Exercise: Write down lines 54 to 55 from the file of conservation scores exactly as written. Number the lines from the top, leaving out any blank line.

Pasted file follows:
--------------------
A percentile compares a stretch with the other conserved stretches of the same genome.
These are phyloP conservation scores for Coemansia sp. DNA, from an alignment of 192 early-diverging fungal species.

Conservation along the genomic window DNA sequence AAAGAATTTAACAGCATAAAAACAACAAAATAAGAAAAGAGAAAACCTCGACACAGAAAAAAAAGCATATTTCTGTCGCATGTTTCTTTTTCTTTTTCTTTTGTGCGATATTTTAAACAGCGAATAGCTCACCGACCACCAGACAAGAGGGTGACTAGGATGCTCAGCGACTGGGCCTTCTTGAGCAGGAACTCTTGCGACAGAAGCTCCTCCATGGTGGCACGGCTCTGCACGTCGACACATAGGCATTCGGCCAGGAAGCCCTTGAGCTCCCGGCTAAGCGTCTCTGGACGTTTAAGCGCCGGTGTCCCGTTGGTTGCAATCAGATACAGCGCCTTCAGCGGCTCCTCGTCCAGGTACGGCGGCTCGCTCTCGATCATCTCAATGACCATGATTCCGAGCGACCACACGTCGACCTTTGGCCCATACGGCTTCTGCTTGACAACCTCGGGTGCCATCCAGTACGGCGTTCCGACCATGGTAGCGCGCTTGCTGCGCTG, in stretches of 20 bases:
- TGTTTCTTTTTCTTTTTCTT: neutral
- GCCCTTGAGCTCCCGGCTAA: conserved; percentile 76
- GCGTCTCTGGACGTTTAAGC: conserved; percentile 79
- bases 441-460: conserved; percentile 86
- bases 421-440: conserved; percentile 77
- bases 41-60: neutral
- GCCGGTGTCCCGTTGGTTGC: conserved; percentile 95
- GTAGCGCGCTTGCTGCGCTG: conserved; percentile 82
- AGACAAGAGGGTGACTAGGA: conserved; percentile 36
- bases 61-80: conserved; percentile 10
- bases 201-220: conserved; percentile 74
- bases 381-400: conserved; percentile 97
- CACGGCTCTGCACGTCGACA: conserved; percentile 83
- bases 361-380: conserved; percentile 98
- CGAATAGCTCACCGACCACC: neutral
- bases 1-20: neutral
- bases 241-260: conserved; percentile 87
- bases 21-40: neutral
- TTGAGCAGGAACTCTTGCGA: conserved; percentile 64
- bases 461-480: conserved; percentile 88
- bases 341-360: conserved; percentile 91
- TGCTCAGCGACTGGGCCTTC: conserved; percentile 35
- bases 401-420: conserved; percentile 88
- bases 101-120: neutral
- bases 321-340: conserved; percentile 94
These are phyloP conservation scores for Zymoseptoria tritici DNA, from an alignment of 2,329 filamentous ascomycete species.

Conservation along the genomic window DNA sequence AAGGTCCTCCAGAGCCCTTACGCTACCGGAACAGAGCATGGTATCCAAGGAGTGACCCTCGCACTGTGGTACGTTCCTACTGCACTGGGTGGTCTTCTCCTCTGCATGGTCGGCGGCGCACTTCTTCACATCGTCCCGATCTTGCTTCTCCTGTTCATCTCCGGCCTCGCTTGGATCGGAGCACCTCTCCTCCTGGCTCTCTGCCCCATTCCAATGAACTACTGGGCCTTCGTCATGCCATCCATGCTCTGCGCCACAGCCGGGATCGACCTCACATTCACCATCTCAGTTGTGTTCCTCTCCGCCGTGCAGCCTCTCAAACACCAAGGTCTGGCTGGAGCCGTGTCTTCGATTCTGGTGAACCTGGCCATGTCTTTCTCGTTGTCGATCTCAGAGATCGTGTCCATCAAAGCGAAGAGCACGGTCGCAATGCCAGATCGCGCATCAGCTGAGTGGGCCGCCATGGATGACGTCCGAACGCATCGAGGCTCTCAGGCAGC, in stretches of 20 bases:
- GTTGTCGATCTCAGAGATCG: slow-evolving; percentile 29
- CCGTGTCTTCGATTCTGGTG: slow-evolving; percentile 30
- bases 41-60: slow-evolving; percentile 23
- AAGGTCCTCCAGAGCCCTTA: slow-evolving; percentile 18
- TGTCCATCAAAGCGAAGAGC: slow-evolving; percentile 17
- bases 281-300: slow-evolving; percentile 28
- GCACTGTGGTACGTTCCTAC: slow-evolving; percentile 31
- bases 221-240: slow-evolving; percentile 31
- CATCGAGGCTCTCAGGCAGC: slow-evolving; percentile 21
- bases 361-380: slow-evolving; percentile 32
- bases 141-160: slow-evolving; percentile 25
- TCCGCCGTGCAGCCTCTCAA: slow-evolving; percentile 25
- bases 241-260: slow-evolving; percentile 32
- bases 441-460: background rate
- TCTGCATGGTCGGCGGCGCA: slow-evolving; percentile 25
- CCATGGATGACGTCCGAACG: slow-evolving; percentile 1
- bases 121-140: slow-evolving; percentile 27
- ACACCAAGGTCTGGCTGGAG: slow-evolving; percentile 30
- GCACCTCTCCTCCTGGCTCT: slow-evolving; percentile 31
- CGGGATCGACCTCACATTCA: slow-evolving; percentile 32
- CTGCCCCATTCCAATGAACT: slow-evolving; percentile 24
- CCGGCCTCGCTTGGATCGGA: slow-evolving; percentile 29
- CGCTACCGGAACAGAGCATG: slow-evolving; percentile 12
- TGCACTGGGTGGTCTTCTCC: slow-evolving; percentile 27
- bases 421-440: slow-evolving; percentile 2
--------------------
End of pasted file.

- TGCACTGGGTGGTCTTCTCC: slow-evolving; percentile 27
- bases 421-440: slow-evolving; percentile 2